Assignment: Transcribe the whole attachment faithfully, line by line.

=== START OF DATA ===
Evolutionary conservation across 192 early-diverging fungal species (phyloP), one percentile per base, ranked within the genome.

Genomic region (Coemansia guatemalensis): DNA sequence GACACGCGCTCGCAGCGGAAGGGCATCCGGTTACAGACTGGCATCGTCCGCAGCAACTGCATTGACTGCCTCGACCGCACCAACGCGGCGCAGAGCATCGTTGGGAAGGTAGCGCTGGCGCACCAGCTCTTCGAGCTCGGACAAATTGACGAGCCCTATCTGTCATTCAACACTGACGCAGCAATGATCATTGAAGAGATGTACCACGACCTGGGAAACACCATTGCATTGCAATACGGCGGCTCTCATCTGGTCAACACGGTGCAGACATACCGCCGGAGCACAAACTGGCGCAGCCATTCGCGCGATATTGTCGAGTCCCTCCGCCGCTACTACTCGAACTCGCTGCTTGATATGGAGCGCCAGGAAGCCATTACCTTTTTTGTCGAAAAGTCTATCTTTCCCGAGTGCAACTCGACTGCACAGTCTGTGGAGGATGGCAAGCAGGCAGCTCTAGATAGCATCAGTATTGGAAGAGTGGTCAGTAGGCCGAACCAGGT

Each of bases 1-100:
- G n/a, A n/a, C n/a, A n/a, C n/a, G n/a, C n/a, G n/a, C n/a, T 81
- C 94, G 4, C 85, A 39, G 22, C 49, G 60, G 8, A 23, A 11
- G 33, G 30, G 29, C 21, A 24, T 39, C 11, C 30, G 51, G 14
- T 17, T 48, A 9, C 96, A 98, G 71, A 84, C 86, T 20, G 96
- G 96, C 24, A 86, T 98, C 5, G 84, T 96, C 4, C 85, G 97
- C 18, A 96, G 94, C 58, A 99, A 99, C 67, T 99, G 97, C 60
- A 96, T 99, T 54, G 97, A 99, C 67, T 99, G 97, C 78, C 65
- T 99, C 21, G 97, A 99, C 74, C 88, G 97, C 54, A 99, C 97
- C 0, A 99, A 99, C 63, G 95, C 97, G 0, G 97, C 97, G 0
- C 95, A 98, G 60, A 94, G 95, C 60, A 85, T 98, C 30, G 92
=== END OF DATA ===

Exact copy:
Evolutionary conservation across 192 early-diverging fungal species (phyloP), one percentile per base, ranked within the genome.

Genomic region (Coemansia guatemalensis): DNA sequence GACACGCGCTCGCAGCGGAAGGGCATCCGGTTACAGACTGGCATCGTCCGCAGCAACTGCATTGACTGCCTCGACCGCACCAACGCGGCGCAGAGCATCGTTGGGAAGGTAGCGCTGGCGCACCAGCTCTTCGAGCTCGGACAAATTGACGAGCCCTATCTGTCATTCAACACTGACGCAGCAATGATCATTGAAGAGATGTACCACGACCTGGGAAACACCATTGCATTGCAATACGGCGGCTCTCATCTGGTCAACACGGTGCAGACATACCGCCGGAGCACAAACTGGCGCAGCCATTCGCGCGATATTGTCGAGTCCCTCCGCCGCTACTACTCGAACTCGCTGCTTGATATGGAGCGCCAGGAAGCCATTACCTTTTTTGTCGAAAAGTCTATCTTTCCCGAGTGCAACTCGACTGCACAGTCTGTGGAGGATGGCAAGCAGGCAGCTCTAGATAGCATCAGTATTGGAAGAGTGGTCAGTAGGCCGAACCAGGT

Each of bases 1-100:
- G n/a, A n/a, C n/a, A n/a, C n/a, G n/a, C n/a, G n/a, C n/a, T 81
- C 94, G 4, C 85, A 39, G 22, C 49, G 60, G 8, A 23, A 11
- G 33, G 30, G 29, C 21, A 24, T 39, C 11, C 30, G 51, G 14
- T 17, T 48, A 9, C 96, A 98, G 71, A 84, C 86, T 20, G 96
- G 96, C 24, A 86, T 98, C 5, G 84, T 96, C 4, C 85, G 97
- C 18, A 96, G 94, C 58, A 99, A 99, C 67, T 99, G 97, C 60
- A 96, T 99, T 54, G 97, A 99, C 67, T 99, G 97, C 78, C 65
- T 99, C 21, G 97, A 99, C 74, C 88, G 97, C 54, A 99, C 97
- C 0, A 99, A 99, C 63, G 95, C 97, G 0, G 97, C 97, G 0
- C 95, A 98, G 60, A 94, G 95, C 60, A 85, T 98, C 30, G 92